Dr. Overman on Next Steps With Immunotherapy in mCRC

Michael J. Overman, MD
Published: Wednesday, Dec 19, 2018



Michael J. Overman, MD, associate professor, Department of Gastrointestinal Medical Oncology, The University of Texas MD Anderson Cancer Center, discusses next steps for the use of immunotherapy in the treatment of patients with metastatic colorectal cancer (mCRC).

Immunotherapy has had the most success in patients with tumors that express microsatellite instability-high (MSI-H) or mismatch repair deficiency (dMMR). These are types of DNA repair errors in a rare subset of patients that lead to various mutations, resulting in the increased immune response. Immunotherapy agent pembrolizumab (Keytruda) has a tumor agnostic indication for patients who express dMMR as it demonstrated good activity in this population, he adds. Ongoing trials are now looking to address the unanswered question of whether checkpoint inhibitors can move to the frontline setting.

The combination of nivolumab (Opdivo) and ipilimumab (Yervoy) has shown the most promise, but synergistic combinations are also being investigated, says Overman. For example, a combination comprised of a PD-1 inhibitor with a LAG3 inhibitor is currently being evaluated in the NCI-sponsored MATCH study.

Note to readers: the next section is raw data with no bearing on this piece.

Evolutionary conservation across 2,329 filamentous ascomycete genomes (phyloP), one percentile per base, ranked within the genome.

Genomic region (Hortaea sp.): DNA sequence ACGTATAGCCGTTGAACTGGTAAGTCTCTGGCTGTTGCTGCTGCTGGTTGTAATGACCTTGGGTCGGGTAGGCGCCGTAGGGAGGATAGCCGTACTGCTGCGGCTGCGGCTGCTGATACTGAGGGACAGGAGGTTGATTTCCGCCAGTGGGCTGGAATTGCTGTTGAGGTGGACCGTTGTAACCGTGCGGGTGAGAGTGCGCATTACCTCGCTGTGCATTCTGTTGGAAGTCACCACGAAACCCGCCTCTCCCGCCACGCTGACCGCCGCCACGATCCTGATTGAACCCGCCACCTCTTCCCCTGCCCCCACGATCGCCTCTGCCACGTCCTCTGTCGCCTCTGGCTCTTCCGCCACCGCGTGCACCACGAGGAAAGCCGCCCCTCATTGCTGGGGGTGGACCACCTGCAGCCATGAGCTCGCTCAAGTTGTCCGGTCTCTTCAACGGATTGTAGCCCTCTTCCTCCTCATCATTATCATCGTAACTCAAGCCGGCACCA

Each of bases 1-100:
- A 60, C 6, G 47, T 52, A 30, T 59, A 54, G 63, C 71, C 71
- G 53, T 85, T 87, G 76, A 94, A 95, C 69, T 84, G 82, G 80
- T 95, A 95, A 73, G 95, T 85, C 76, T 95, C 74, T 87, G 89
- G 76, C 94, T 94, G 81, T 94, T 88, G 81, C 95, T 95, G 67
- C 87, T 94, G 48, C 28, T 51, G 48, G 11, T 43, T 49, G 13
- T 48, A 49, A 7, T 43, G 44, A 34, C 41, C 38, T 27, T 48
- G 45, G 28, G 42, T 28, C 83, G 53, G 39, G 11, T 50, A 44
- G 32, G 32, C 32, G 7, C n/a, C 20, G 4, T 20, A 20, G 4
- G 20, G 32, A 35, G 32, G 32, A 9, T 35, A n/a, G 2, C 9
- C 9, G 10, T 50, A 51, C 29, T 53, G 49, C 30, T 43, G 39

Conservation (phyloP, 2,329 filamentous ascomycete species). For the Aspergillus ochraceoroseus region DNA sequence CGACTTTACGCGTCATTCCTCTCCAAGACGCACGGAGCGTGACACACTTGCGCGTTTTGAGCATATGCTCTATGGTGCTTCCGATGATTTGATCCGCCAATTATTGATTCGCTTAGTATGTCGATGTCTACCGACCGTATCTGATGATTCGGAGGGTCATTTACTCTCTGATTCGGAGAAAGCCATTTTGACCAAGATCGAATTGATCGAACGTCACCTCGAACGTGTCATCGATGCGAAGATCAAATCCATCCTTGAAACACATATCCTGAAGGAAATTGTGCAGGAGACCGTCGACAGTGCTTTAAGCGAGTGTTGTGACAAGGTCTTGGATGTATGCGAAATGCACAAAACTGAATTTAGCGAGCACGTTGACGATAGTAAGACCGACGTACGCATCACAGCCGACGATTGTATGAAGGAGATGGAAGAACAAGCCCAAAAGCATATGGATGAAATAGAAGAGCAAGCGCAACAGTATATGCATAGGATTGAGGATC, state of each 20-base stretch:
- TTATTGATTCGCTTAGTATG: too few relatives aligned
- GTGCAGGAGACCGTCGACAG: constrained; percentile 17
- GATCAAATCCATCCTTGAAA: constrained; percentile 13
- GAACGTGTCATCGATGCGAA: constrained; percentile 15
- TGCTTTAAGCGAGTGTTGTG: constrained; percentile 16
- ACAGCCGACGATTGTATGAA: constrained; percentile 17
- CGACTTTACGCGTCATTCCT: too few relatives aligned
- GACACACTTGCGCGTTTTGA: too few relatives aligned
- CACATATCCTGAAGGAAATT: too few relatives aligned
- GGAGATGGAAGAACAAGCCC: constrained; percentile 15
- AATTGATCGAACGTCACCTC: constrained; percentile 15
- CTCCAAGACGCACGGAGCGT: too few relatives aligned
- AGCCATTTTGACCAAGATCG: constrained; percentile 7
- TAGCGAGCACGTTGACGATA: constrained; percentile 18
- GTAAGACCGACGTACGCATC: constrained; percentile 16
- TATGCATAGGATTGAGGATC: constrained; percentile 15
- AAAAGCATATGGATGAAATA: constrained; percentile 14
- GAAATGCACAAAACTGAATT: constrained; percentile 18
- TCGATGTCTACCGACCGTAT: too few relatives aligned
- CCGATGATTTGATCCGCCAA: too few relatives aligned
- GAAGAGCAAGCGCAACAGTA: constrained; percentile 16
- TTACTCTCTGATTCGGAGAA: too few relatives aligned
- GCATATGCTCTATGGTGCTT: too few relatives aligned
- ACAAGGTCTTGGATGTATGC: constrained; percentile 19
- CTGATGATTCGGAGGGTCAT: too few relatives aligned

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Michael J. Overman, MD, associate professor, Department of Gastrointestinal Medical Oncology, The University of Texas MD Anderson Cancer Center, discusses next steps for the use of immunotherapy in the treatment of patients with metastatic colorectal cancer (mCRC).

Immunotherapy has had the most success in patients with tumors that express microsatellite instability-high (MSI-H) or mismatch repair deficiency (dMMR). These are types of DNA repair errors in a rare subset of patients that lead to various mutations, resulting in the increased immune response. Immunotherapy agent pembrolizumab (Keytruda) has a tumor agnostic indication for patients who express dMMR as it demonstrated good activity in this population, he adds. Ongoing trials are now looking to address the unanswered question of whether checkpoint inhibitors can move to the frontline setting.

The combination of nivolumab (Opdivo) and ipilimumab (Yervoy) has shown the most promise, but synergistic combinations are also being investigated, says Overman. For example, a combination comprised of a PD-1 inhibitor with a LAG3 inhibitor is currently being evaluated in the NCI-sponsored MATCH study.



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